Holcim announced the world’s first 3D-printed school, produced in collaboration with CDC Group, the UK’s development finance agency. The school was constructed in Malawi’s Salima district (population 38,000), and its walls were printed in under 18 hours, as opposed to several days with traditional building materials. The school was officially transferred to the Kalonga village community in the Salima district’s Yambe zone. The school provides proof that 3D printing can help close the global education infrastructure gap by producing high-quality classrooms at scale in a sustainable, inexpensive, and timely manner.
‘I am really happy of how our colleagues at 14Trees have used cutting-edge 3D printing technology to tackle such an important infrastructure demand,’ says Miljan Gutovic, Holcim Group’s Region Head of Europe, Middle East, and Africa. We’re excited to scale out this technology across the region now that we’ve proven the concept in Malawi, with initiatives now in the works in Kenya and Zimbabwe.’
“The distribution of 14Trees’ world-class, cutting-edge technology is going to have a great developmental impact on Malawi and the wider region,” said Tenbite Ermias, CDC’s Managing Director for Africa. It’s a great illustration of how we’re putting money into companies that can help the UN achieve its Sustainable Development Goals.’
‘Earlier, we had 12 schools in the Yambe zone; and we now have 13 – with the new 3D printed school,’ says Juliana Kuphanga Chikandila, Primary Education Advisor for Malawi’s Director of Education, Youth and Sports. I’m really impressed with the new building’s durability and design, which provides space and amenities that kids previously lacked; teaching and learning can now take place both inside and outside the classroom. It stands out among the schools being constructed in the Yambe zone and Salima district. This school will draw in more pupils.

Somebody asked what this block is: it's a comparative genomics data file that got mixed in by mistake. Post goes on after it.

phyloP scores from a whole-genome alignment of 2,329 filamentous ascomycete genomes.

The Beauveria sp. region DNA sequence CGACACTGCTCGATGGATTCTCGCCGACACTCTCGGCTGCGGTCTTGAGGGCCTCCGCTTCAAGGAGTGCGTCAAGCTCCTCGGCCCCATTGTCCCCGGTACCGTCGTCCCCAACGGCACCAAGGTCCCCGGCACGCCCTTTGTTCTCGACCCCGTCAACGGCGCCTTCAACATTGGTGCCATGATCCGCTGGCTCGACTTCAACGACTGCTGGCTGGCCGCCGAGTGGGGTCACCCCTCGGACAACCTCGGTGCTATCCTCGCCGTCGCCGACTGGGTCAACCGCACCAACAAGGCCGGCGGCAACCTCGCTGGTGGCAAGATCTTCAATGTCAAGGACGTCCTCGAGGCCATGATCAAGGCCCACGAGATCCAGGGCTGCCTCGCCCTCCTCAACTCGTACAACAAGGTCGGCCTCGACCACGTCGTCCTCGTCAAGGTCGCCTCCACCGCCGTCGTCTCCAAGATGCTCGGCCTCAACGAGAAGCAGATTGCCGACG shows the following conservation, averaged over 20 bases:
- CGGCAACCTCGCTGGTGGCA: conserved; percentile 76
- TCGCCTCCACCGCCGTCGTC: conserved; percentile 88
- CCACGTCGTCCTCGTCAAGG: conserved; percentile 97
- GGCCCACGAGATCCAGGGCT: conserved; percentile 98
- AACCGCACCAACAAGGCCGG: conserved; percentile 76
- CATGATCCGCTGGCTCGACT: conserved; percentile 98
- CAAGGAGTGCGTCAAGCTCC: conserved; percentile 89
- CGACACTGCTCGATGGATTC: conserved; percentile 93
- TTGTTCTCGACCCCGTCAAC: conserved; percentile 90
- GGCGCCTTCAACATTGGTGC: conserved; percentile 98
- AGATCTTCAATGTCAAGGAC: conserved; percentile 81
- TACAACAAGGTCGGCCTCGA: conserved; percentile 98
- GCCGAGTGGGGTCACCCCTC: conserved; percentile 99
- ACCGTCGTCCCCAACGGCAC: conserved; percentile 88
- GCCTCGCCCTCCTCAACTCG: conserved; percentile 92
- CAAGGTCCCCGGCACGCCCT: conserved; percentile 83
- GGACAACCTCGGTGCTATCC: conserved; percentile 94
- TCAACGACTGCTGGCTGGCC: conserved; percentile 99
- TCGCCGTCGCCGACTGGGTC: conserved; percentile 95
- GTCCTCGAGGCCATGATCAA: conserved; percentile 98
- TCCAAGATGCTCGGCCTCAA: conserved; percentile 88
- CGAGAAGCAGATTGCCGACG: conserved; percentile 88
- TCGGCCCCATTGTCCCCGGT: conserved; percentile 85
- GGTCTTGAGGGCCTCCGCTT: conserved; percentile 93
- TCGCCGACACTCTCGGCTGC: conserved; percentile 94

This new 3D printing procedure, which uses proprietary Holcim ink, drastically decreases the time, cost, and materials utilised in the construction of houses and schools, while also lowering their environmental footprint by more than half when compared to traditional methods. According to 14Trees, 3D printing might close the infrastructural deficit in just ten years. 14Trees is committed to tackling this chronic deficit at scale and sustainably, beginning with the families and communities most in need, in collaboration with a variety of NGOs.’
Local expertise in dynamic areas such as 3D machine operators and material specialists will be hired and upskilled as part of these initiatives, which will operate in cooperation with local builders for carpentry, roofing, painting, and more. Aside from the school in Salima, 14Trees also built its first 3DP prototype house in Lilongwe, Malawi, in under 12 hours, compared to nearly four days using traditional methods.